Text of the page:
Caelan Doris feels that November’s productive Autumn Nations Series was an important step forward in the evolution of this Ireland team under head coach Andy Farrell.
Three wins out of three during the autumn window, bringing Farrell’s men up to eight consecutive victories, provided evidence that they are in a good place heading into the 2022 Guinness Six Nations.
In terms of getting to grips with how Farrell and his fellow coaches want the side to play, back rower Doris believes it was a significant leap in the right direction.
“The understanding of the game-plan was huge for us. I think that was probably where we evolved most from the Six Nations last year to November,” explained the 23-year-old, speaking from the squad’s training base in Portugal.
“The connections out the back of shapes and understanding when we might be playing out the back of a shape and being ready and prepared for that. I think we’ve come on a fair bit in that.
“It’s still an evolving process and we still need to get better at reading each other’s cues, being ready to play front door and back door. In terms of how we’re going to continue to grow, probably our defence was inconsistent. It was good at times, definitely.
“We talk about being brave and even when the picture is imperfect and we might be numbers down, still wanting to show good pictures in terms of our line speed and getting off the line.
“There’s lots of micro details around both attack and defence where we’ll be looking to keep evolving.”
While he played in front of a packed Aviva Stadium in November, it is a full two years ago since Doris did so in a Six Nations game.
On that occasion, the Mayo native was withdrawn just five minutes into his debut – a first round tussle with Scotland – through injury with Peter O’Mahony coming on in his place.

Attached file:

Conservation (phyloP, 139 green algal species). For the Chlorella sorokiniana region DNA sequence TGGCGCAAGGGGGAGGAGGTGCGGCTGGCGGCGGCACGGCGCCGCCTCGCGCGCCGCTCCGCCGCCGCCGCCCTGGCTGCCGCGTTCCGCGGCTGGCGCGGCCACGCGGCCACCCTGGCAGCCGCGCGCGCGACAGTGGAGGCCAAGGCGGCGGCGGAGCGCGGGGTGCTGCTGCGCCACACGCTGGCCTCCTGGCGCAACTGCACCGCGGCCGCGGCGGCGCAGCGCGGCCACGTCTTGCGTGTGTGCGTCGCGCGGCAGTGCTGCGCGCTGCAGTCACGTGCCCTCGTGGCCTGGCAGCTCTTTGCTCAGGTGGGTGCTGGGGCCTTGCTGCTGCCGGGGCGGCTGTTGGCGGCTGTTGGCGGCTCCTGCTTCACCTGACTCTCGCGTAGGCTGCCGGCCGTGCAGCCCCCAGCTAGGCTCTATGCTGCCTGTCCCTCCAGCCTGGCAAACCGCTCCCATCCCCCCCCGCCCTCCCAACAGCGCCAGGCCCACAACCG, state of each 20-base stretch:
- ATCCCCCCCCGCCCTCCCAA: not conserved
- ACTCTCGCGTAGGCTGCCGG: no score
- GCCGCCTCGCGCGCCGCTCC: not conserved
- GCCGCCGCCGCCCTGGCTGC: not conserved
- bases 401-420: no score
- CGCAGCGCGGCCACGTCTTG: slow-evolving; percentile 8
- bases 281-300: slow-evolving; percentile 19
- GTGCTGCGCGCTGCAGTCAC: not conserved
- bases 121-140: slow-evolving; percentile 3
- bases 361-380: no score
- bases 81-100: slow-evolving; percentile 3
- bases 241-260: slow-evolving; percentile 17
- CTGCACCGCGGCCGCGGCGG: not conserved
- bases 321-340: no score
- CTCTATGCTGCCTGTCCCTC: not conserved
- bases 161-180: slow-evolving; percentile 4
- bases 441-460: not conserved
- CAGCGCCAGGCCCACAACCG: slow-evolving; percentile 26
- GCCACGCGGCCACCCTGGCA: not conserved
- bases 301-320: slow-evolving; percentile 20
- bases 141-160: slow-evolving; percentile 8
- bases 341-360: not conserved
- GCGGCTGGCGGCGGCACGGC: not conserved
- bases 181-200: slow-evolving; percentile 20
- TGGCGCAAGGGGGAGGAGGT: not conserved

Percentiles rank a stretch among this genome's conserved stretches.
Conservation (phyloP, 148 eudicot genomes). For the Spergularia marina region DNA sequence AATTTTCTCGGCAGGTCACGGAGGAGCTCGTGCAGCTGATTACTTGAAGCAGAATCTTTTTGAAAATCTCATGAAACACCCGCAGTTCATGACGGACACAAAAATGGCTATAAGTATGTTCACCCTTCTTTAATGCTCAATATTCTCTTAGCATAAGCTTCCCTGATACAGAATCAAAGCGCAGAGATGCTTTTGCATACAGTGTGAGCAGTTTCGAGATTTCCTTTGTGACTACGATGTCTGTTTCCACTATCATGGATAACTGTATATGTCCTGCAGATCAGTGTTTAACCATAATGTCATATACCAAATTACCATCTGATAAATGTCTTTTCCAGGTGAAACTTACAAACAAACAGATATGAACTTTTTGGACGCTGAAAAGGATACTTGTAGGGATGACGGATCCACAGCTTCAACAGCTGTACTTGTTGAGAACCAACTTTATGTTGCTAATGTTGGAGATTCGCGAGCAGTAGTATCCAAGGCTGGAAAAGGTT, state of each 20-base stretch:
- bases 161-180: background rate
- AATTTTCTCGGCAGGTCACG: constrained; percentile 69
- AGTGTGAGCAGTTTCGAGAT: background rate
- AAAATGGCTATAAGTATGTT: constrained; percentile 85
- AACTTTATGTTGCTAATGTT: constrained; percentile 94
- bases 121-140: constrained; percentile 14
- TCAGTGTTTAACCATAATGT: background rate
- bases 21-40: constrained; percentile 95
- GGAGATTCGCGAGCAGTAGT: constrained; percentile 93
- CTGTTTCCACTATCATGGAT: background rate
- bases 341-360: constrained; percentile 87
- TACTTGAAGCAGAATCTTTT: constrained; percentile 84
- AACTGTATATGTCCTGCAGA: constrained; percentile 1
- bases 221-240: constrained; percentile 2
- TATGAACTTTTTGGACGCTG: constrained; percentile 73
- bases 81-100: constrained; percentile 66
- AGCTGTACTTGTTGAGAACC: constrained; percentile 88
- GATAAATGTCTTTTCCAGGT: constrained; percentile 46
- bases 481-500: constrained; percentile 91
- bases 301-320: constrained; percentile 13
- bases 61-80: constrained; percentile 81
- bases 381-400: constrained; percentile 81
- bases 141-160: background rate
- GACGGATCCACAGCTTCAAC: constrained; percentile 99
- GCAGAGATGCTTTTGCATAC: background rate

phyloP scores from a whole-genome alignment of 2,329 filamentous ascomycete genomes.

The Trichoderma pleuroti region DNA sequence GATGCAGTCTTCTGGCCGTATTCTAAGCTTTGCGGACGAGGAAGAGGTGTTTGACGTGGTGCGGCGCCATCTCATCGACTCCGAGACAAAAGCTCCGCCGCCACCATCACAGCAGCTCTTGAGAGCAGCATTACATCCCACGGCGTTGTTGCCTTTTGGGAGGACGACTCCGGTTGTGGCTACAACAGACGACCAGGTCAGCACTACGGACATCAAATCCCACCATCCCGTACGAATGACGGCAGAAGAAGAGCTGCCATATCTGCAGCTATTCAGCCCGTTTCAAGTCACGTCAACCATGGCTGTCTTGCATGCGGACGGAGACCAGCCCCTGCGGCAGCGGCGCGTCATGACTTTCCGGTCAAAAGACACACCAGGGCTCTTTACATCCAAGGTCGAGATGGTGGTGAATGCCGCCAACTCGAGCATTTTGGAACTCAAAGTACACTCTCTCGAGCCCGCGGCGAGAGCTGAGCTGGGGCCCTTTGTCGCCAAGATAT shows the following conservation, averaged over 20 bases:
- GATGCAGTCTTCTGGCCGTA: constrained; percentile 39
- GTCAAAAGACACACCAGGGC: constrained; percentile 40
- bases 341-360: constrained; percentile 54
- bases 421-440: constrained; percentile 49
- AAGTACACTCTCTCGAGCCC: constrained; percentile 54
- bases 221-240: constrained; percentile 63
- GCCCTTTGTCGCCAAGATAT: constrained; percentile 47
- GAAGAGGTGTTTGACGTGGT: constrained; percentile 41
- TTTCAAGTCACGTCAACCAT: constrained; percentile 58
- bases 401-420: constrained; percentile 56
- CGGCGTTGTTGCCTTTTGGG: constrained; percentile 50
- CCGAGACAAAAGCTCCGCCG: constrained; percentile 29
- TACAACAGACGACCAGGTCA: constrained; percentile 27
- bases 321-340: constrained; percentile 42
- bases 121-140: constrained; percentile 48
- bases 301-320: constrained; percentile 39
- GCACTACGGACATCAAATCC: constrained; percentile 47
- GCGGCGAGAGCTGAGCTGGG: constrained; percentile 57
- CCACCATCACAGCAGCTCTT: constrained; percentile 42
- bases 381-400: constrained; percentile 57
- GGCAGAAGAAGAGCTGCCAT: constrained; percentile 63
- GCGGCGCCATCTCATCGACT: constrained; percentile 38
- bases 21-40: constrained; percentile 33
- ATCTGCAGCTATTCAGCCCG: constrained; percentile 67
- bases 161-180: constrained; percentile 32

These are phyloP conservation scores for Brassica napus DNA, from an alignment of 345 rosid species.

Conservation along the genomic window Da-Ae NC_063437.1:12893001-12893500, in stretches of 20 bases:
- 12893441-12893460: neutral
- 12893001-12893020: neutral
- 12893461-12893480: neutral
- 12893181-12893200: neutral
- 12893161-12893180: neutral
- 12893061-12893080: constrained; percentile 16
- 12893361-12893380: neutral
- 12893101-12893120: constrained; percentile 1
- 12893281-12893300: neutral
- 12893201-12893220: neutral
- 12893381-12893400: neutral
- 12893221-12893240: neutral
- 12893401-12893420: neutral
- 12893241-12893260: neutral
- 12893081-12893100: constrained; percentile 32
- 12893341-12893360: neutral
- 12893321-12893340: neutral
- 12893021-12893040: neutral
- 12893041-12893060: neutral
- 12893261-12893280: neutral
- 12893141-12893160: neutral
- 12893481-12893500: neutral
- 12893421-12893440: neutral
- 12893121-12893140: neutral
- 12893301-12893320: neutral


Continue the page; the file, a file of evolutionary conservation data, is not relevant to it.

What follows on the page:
Doris will finally get the chance to sample the true atmosphere of a home Six Nations clash when Ireland welcome defending champions Wales to the Aviva Stadium this Saturday (kick-off 2.15pm).
Having also missed out completely on last year’s Championship, Doris cannot wait for this weekend’s action to get underway.
That was another massive benefit to November, having full crowds back. Particularly looking back, the New Zealand game comes to mind. The atmosphere there was incredible.
“Three home games (in the Six Nations) and hopefully that will be full crowds as well. Massively looking forward to that, the life that they give us as well.
“I’m loving playing at the minute, both at Leinster and in here. Two top-class environments. Great coaches and players. It’s really enjoyable at the minute.
“From missing the Six Nations last year, I’m pretty excited to be hopefully a part of it this year and get stuck in this weekend.”
An international debutant in the number 8 position, Doris’ most recent appearances for both Leinster and Ireland have come in the number 6 jersey. This is partly due to the excellent form of Jack Conan with both province and country.
Yet, as Doris explains, there is a degree of fluidity around both roles and he has been exploring this with the Wicklow man over the last few months.
“That’s probably emerging more over the last year or so than in the past. We’re sharing more of the workload around the lineout and being a strike runner out in the backs off lineouts.
“Through November and back with Leinster as well, Jack and myself have been sharing that role a little bit more.
“He’s been doing it around scrum-time and restarts, things like that. I’m enjoying having the mix of it and I think he is too. We’re working well together.”
Doris says Ireland are confident that they can get their 2022 campaign off to a winning start, but are in no way being complacent about the challenge they will face from an injury-hit Wales.
“We were happy with how November went obviously. We’re happy with how we’re evolving. The focus so far this week has been very much so on ourselves, on getting our own stuff in order,” he added.
Obviously having been back with our provinces for the last couple of months, all being on the same page over the last few days has been important.
“We’re confident. We’ve trained well over the last few days, but of course we can’t let any complacency slip in and we know that Wales are obviously a very good team.
“They had a pretty successful November as well and have been dangerous over the last few years. We’re looking forward to it.”